Clinton Rules: Say anything, admit no mistakes | Arkansas Blog

Clinton Rules: Say anything, admit no mistakes

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NOT EXACTLY: This was how it looked this morning. The facts are different, though New York Times insists no corrections are in order.
  • NOT EXACTLY: This was how it looked this morning. The facts are different, though New York Times insists no corrections are in order.

Another New York Times bombshell on the Clintons (remember the impenetrable nothing-ball of a foundation expose?) has fallen apart hours after release.

Criminal investigation of Hillary Clinton over handling of State Department e-mail? Actually, no.

And, of course, the New York Times admits no errors. The Washington Post highlights a rather dramatic recasting of the story and the unapologetic New York Times. It brings to mind the haughty Times editor who refused to correct or acknowledge error in some of the newspaper's bad Whitewater reporting back in the day.

Here's the rewrite of the paragraph you see above, with emphasis on a newly passive phrase emphasized:

“Two inspectors general have asked the Justice Department to open a criminal investigation into whether sensitive government information was mishandled in connection with the personal email account Hillary Rodham Clinton used as secretary of state, senior government officials said Thursday.”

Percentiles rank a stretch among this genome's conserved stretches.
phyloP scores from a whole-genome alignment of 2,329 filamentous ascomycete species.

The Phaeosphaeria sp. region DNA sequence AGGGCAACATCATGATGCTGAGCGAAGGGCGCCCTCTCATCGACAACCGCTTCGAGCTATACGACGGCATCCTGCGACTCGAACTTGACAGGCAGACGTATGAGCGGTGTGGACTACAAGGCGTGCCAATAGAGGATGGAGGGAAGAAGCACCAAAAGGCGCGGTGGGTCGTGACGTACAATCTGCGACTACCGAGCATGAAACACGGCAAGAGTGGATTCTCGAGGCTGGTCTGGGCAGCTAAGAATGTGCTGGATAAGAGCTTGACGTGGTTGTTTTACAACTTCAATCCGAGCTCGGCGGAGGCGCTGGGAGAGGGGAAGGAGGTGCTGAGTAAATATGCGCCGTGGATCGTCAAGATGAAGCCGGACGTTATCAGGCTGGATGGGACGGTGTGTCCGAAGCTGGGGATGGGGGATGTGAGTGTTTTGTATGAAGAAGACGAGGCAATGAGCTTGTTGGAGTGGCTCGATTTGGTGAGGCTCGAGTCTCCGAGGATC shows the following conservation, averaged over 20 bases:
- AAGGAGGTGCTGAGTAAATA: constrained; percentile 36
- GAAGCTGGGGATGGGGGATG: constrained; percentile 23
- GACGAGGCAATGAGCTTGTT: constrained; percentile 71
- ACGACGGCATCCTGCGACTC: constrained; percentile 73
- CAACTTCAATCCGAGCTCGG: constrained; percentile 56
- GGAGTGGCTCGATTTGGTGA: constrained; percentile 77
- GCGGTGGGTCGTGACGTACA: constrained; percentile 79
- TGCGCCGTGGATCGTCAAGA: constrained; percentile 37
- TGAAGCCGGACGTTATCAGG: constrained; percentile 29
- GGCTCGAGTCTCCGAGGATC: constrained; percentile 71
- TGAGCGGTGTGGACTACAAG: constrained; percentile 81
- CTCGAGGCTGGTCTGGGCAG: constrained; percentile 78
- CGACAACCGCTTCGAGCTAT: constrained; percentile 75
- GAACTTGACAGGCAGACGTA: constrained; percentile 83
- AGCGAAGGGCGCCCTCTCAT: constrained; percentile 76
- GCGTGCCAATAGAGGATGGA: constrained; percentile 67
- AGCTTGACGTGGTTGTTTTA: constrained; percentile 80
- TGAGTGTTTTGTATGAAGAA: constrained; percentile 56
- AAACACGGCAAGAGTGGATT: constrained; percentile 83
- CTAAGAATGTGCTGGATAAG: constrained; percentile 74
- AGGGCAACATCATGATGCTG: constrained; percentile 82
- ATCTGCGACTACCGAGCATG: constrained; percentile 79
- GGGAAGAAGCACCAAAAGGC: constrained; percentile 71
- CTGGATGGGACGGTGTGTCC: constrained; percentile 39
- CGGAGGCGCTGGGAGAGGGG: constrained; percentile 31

This is what the Department of Justice now says about the Hillary Clinton e-mails being discussed:

“The Department has received a referral related to the potential compromise of classified information. It is not a criminal referral.”

Information that was NOT classified when it passed through Hillary Clinton's mail account has become classified in more recent times. There is no criminal referral. 

It's all good for the Times and the Fox noise machine. Clinton has been negatively branded by a wildly misleading accusation whose "clarification" will get far less, if any, attention.

Gene Lyons explained the Clinton Rules well in a recent column.

And for a broader view of the handling of classified material, The Atlantic has this.

UPDATE AND CORRECTION: After a day of bashing and little room to maneuver, the New York Times did issue a correction.


correx.jpg

Also: The inspector generals issued a statement saying this information shouldn't have been transmitted on a personal email system. Clinton wasn't he first to do so, by the way.


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